We are learning all about space.
Today we were wondering “Why don’t we fall off the Earth when it is up-side down in space?” We were also wondering “Why do astronauts on the moon bounce about so much every time they take a step?”…….Both these questions can be answered if we know about gravity.
On Earth if we drop anything, it falls to the ground. Have you ever wondered why this is?
Well, there is a force called “gravity” which pulls everything it can. That’s why things fall down if they can.
Teacher had two identical pieces of paper. She asked us which was heavier. (We spotted this as a trick question, both weigh the same!) When we let them fall, both pieces floated to the ground at the same time. We know that it is air (air resistance) that makes the pieces of paper float in the air rather than fall straight down to ground.
Then she scrunched up one piece of paper and asked us again which piece of paper was heavier. (We didn’t realise that this is also a trick question-the two pieces of paper are still the same weight!) This time when we dropped the paper, the scrunched up piece of paper landed first.
We were wondering if it is the weight or the shape of the object that matters when you are deciding which object falls first. We decided to test this out:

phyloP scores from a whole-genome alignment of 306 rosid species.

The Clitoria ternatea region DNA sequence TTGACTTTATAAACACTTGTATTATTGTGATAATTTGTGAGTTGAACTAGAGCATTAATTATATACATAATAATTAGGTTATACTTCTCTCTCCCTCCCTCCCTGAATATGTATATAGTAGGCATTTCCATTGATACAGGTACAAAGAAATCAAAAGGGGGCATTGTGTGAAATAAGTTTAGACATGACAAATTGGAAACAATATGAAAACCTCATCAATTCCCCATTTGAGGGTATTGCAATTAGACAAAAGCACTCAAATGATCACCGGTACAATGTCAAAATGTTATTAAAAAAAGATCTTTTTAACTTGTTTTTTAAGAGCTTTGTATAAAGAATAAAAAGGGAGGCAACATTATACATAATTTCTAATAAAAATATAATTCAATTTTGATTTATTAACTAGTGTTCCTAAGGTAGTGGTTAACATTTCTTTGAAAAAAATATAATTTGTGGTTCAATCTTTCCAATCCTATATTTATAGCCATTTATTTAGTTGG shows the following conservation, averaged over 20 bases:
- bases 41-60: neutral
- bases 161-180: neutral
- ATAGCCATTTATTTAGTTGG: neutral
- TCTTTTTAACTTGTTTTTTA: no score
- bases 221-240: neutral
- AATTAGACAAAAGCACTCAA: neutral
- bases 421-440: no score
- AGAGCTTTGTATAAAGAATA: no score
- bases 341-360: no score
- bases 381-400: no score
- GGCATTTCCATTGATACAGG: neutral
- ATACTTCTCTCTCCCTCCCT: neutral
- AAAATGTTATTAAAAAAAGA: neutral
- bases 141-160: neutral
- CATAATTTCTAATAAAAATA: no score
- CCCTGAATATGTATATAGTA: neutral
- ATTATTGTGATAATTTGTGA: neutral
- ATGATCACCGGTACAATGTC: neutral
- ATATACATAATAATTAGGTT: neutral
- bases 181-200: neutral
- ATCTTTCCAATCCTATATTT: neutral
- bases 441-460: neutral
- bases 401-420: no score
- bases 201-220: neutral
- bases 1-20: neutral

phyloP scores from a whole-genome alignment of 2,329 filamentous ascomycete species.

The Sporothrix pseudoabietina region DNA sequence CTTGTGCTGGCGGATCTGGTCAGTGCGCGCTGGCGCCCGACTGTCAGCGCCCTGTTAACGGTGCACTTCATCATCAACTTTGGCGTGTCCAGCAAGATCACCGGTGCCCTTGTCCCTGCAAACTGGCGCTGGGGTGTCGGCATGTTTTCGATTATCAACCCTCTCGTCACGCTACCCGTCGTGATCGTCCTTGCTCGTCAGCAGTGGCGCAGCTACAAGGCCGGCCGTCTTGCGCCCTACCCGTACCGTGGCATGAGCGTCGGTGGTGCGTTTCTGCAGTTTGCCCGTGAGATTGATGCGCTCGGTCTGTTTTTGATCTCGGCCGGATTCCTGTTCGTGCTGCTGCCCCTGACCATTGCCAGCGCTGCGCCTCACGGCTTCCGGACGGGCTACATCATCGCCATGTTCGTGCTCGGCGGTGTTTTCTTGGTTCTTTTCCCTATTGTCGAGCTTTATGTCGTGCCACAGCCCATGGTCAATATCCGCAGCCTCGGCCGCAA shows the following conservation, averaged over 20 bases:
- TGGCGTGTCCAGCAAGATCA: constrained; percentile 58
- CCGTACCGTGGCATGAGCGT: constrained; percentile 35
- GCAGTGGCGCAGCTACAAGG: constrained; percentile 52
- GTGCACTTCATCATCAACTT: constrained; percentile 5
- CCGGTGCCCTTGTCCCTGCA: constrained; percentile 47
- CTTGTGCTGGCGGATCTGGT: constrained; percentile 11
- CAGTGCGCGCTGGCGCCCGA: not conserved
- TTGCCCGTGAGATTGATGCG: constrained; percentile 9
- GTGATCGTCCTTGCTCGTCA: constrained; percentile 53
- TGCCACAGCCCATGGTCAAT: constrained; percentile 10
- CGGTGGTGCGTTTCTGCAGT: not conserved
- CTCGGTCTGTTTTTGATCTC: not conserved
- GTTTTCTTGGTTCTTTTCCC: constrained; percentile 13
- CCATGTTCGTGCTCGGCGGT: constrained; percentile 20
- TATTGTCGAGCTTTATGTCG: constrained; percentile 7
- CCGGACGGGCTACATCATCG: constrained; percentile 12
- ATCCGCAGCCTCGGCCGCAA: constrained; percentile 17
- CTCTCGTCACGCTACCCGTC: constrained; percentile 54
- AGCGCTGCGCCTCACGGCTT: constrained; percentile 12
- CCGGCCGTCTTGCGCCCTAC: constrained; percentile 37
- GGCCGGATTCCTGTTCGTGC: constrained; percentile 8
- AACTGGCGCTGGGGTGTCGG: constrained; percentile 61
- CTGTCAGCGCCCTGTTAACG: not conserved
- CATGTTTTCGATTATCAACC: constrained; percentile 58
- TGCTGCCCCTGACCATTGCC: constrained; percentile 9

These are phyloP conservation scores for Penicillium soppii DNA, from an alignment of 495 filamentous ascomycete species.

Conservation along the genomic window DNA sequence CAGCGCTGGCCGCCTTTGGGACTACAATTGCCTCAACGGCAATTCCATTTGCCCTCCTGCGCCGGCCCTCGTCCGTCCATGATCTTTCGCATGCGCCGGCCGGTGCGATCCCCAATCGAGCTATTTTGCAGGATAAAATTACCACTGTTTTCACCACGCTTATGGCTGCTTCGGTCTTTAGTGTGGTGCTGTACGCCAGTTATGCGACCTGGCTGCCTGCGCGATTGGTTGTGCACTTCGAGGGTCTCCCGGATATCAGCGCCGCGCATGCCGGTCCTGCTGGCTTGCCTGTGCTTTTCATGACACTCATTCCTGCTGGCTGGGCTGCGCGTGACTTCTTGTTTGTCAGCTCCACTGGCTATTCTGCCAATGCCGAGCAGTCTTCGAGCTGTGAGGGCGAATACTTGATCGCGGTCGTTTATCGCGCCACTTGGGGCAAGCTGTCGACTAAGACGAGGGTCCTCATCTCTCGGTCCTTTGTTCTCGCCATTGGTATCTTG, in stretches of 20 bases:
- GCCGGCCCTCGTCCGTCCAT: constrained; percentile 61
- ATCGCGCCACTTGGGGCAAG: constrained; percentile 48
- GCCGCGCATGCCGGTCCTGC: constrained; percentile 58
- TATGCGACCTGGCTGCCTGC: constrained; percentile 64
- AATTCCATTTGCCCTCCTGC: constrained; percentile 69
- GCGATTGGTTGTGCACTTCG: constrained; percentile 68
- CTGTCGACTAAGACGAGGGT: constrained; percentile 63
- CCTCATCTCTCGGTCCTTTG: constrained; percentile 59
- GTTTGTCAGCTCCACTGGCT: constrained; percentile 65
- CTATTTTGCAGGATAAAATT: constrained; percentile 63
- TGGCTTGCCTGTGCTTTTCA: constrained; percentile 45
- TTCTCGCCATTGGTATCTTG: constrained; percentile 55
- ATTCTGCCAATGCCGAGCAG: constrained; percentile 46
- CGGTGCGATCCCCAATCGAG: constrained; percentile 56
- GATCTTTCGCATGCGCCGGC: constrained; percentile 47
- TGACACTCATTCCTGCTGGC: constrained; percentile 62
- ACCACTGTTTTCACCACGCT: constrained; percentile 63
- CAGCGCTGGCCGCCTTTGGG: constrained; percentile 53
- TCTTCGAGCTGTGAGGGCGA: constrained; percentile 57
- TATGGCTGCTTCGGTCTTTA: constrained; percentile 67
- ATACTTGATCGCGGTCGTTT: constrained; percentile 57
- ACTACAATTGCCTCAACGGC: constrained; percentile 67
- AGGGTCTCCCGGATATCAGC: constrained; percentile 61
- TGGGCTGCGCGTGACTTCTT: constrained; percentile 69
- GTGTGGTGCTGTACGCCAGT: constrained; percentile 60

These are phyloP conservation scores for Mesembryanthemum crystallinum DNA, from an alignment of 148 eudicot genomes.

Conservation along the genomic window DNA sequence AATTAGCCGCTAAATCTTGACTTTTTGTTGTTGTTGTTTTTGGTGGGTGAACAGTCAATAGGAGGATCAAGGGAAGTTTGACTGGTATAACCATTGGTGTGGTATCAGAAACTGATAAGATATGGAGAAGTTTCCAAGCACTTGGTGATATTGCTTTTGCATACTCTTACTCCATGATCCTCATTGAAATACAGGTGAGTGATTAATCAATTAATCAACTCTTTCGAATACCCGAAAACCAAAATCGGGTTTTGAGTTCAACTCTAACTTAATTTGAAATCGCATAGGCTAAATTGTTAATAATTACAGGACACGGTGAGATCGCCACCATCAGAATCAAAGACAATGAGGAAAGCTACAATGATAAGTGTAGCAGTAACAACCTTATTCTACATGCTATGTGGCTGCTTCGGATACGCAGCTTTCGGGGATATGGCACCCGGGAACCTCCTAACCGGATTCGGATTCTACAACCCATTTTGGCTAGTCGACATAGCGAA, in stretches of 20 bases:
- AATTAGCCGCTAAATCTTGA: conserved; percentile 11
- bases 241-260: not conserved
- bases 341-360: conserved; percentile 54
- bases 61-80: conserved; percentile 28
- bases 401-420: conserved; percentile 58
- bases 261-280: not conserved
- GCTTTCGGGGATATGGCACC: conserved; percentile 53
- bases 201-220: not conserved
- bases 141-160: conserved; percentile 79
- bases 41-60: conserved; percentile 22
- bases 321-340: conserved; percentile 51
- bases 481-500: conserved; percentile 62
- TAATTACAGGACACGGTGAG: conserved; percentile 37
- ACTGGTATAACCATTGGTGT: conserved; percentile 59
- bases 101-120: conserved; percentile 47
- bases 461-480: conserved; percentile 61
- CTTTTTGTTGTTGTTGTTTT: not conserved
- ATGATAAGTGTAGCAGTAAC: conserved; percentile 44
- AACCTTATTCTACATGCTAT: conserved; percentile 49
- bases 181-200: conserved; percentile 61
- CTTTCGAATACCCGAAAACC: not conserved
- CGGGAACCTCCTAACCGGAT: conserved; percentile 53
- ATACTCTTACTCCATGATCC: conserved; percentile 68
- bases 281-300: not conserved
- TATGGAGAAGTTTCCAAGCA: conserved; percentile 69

A stone and a scrunched piece of paper are about the same shape but are very different weights. . We tried dropping these at the same time. Believe it or not they landed together. We were amazed.
Next we tried two water bottles, one empty, one full. We dropped these at the same time. Again they landed at the same time.
Teacher told us that the astronauts were wondering if they dropped two completely different objects (different weights, different shapes, different sizes) at the same time, in a place with no air at all (on the Moon) would they land at the same time because there would be no air resistance. What do you think happened? People think there is no gravity on the moon but we know there is reduced gravity which is what causes the astronauts on the moon to bounce quite high when they walk, but it is why they don’t float away altogether when they take a step. (We tried dropping a hammer and feather at the same time in the classroom. Predictably the hammer landed first.)
Later on a famous scientist called Brian Cox tried the same experiment, but this time in a vacuum chamber on Earth. Can you guess what he found?